Art/Style/Travel Diaries

HR Ocampo masterpiece from the Tito and Elvira Manahan collection at Leon Gallery auction

The work, a highlight of 'The Spectacular Mid-Year Auction 2024' on June 8, shows the artist at his peak

Property formerly in the Tito and Elvira Manahan collection, Hernando R. Ocampo (1911-1978), 'Sonata in Green,' signed and dated 1969 (lower right), oil on canvas, 30" x 40" (76 cm x 102 cm)

Claudio Bravo’s 1968 portrait of Dr. Constantino Manahan

Claudio Bravo’s 1968 portrait of Elvira Manahan

A 1969 H.R. Ocampo masterwork from the collection of society A-listers and art patrons Dr. Constantino “Tito” and Elvira Manahan goes on the block at Leon Gallery’s highly anticipated The Spectacular Mid-Year Auction 2024 this June 8.

Titled Sonata in Green, the painting comes from the artist’s Visual Melody Period, arguably Ocampo’s peak—this was Ocampo at his most romantic and visually poetic, and therefore, his most revered period by art collectors.

When Ocampo painted Sonata in Green, he was at the height of his Visual Melody Period. In a May 1972 interview with Cid Reyes, Ocampo described this period as “approximating the properties of music…I approach my paintings now as if they were chamber music, which, I suppose, one can consider pure music.”

In Sonata in Green, Ocampo captures various shades of green—from deep, dark tones to airy and more delicate hues. Since a sonata means “a piece played,” one can even imagine through the diverging shades of greens Ocampo going from the largos and adagios to the restrained andantinos and moderatos, before progressing towards the allegros and a coloratura passage.

Through Ocampo’s rendering of organic forms, music and painting come alive. Music is woven into painting. Perhaps it was Ocampo’s visual articulation of a concerto that drew Elvira Manahan, herself a force in Philippine show business and society, and the aficionado and patron of the arts that was Dr. Tito Manahan.

Sonata in Green would find its home in Tito’s clinic at Makati Medical Center. Restoration specialist and heritage conservation expert Tats Manahan writes in the Leon catalog that the fine art piece was hung alongside a portrait of Elvira by Tomas Concepcion.

Dr. Constantino Manahan and Elvira Ledesma Manahan in Rome © Tatler Asia

The Manahan couple’s love for the arts was not limited to art collecting; they even invited artists to their home, where they bonded over meals. “The couple would unhesitatingly host dinners for artists they considered noteworthy, promising, or established,” says Manahan.

“Whether he or she was a visual or performing artist, the couple was always appreciative of artistic output and open to giving support…The couple’s appreciation for art filtered down not just to their children, but also their grandchildren who are likewise collectors or themselves, artists.”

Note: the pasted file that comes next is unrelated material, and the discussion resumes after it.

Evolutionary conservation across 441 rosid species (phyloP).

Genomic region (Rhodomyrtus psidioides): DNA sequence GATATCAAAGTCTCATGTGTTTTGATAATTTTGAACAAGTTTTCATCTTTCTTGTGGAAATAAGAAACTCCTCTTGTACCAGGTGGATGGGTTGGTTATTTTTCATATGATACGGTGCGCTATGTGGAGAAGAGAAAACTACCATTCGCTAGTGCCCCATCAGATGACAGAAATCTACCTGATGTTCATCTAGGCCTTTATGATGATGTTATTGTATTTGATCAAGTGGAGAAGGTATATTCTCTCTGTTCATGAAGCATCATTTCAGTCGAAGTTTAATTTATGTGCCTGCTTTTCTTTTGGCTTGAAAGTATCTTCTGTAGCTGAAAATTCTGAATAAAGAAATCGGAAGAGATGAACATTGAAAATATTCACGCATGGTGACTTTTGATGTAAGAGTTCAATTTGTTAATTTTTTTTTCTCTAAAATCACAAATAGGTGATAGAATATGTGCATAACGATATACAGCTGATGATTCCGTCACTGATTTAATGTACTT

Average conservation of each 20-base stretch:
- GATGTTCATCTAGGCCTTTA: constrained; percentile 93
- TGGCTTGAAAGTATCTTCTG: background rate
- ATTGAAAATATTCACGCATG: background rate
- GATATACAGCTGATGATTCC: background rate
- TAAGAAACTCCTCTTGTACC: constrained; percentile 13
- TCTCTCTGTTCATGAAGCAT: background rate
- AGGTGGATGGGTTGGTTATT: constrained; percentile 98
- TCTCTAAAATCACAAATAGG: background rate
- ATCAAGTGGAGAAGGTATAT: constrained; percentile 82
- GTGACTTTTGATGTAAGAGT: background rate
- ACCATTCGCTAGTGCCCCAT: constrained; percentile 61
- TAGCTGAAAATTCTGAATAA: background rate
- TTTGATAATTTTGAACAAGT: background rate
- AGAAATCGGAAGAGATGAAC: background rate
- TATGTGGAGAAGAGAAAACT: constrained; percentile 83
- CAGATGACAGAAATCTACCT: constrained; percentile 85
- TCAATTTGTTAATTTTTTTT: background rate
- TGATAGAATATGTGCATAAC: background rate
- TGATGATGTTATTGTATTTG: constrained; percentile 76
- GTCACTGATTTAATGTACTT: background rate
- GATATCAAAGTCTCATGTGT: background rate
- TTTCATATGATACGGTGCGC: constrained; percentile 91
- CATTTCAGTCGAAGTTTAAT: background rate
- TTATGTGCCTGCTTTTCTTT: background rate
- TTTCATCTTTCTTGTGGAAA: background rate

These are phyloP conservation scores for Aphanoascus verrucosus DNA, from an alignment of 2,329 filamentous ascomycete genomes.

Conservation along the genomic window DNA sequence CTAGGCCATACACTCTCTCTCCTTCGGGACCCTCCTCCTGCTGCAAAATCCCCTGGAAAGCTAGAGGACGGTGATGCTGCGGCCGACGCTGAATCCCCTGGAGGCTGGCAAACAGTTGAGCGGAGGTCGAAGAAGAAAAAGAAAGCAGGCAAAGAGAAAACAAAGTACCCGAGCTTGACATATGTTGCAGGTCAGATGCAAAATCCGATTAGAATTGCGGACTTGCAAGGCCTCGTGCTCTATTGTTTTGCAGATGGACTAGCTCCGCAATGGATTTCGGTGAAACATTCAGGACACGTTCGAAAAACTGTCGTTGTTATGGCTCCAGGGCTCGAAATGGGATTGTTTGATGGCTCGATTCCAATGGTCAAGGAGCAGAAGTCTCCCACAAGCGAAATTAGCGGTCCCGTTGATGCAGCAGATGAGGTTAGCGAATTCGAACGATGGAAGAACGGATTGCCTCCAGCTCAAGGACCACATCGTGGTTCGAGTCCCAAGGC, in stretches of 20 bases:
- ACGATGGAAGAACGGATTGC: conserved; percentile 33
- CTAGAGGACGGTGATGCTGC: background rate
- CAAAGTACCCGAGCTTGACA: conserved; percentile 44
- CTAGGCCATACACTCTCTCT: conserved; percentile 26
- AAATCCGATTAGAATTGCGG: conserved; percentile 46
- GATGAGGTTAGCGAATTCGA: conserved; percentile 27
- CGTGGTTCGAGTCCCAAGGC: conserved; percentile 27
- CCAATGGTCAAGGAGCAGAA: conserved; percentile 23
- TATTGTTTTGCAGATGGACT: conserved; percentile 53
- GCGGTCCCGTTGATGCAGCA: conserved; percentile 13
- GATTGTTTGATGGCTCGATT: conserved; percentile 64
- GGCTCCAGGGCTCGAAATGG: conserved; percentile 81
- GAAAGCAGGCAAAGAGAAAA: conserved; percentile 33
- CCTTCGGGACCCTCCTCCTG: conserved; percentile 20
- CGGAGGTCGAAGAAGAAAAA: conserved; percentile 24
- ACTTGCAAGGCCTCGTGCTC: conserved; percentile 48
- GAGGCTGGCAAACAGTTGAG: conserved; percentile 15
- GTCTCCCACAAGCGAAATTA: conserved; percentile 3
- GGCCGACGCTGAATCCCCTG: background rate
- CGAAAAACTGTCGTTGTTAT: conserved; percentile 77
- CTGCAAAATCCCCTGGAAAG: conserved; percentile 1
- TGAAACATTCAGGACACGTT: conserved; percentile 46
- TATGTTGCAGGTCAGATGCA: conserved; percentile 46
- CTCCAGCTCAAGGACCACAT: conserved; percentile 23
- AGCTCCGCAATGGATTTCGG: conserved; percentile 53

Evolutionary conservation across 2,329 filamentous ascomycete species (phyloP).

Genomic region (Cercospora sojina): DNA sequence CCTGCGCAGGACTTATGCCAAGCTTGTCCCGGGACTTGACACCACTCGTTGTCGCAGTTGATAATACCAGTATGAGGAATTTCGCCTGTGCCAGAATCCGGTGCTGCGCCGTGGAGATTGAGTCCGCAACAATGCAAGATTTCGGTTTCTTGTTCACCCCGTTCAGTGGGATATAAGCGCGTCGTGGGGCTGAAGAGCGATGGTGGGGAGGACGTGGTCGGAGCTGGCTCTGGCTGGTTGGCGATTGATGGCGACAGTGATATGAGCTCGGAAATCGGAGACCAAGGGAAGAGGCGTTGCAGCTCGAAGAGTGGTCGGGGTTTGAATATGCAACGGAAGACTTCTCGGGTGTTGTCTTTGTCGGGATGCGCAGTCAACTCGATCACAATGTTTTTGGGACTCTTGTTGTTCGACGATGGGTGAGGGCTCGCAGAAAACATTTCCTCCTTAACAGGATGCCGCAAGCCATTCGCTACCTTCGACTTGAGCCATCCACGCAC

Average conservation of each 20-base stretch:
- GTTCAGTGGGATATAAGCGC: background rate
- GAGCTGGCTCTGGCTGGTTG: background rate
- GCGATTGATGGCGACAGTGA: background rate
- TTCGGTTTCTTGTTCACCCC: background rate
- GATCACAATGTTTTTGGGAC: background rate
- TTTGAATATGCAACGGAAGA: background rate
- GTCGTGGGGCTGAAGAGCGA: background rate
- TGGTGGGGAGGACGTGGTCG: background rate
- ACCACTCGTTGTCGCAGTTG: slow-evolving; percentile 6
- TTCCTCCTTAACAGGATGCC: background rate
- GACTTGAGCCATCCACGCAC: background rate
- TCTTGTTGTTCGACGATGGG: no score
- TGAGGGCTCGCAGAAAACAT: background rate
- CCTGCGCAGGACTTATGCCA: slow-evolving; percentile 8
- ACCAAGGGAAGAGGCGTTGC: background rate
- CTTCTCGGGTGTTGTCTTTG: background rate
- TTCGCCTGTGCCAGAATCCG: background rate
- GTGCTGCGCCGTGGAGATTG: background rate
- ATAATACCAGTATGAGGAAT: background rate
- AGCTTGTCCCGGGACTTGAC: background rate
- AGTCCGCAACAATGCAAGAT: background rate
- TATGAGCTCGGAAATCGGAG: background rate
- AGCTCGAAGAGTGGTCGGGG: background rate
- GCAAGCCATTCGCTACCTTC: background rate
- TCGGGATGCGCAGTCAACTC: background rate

Sonata in Green immortalizes the artist-collector relationship between the Manahan couple and H.R. Ocampo. The work’s arrival at the Leon auction is in line with what Leon Gallery director Jaime Ponce de Leon calls the celebration of bonds “made stronger by the powerful conviction of the arts.”

Ponce de Leon says, “This Independence Day, it is essential for us to revel in the fact that shared affinities and intimate companionships are what ultimately led us to our emancipation as a nation, the liberty that we had long yearned for. And to celebrate this watershed episode in our story as a nation, we offer you fine works of art that reflect profound friendships.”

Sonata in Green is one of Ocampo’s most documented works. It is a gem of a book piece, appearing in numerous publications, including Manuel Duldulao’s landmark 1972 monograph Contemporary Philippine Art, the June 1974 issue of the Cultural Center of the Philippines (CCP) quarterly Pamana, and Nicanor Tiongson’s Artista ng Bayan.

A year before the creation of Sonata in Green, Ocampo had painted the iconic Genesis, which he dubbed “the full-flowering of his Visual Melody Period.” Genesis would be transformed into the monumental tapestry serving as the main stage curtain of the CCP’s Main Theater (Tanghalang Nicanor Abelardo). The Genesis tapestry and the CCP edifice were inaugurated in September 1969.

There is an interesting backstory behind Ocampo’s high-powered use of a green palette in 1969, particularly with this work at hand. In his 9 October 1969 column in Manila Times, critic Alfredo Roces wrote that Ocampo worked on a series of red and orange paintings “some months ago” because he could not find any supply of green oil paints, due to what Roces said was an effect of tightened dollar restrictions, thus producing a shortage of art supplies not produced locally.

Sonata in Green is part music appropriation and part reminder of Ocampo’s adaptability and versatility in both medium and palette. Thus, the work would be part of yet another transition period for Ocampo—as an exceptional colorist,  which critics and collectors alike had always praised.

‘Sonata in Green’ is one of H.R. Ocampo’s most documented works, included in Manuel Duldulao’s landmark 1972 monograph on Philippine art (above), Nicanor Tinongson’s ‘Artista ng Bayan’ (bottom left), and the CCP quarterly ‘Pamana’ (bottom right).

“The Spectacular Mid-Year Auction” is happening this June 8, 2024, 2  p.m, at Eurovilla 1, Rufino corner Legazpi Streets, Legazpi Village, Makati City. Preview week is from June 1 to 7, 2024, from 9 am to 7 pm. For further inquiries, email [email protected] or contact +632 8856-27-81. To browse the catalog, visit www.leon-gallery.com.

Follow León Gallery on their social media pages for timely updates: Facebook – www.facebook.com/leongallerymakati and Instagram @leongallerymakati.


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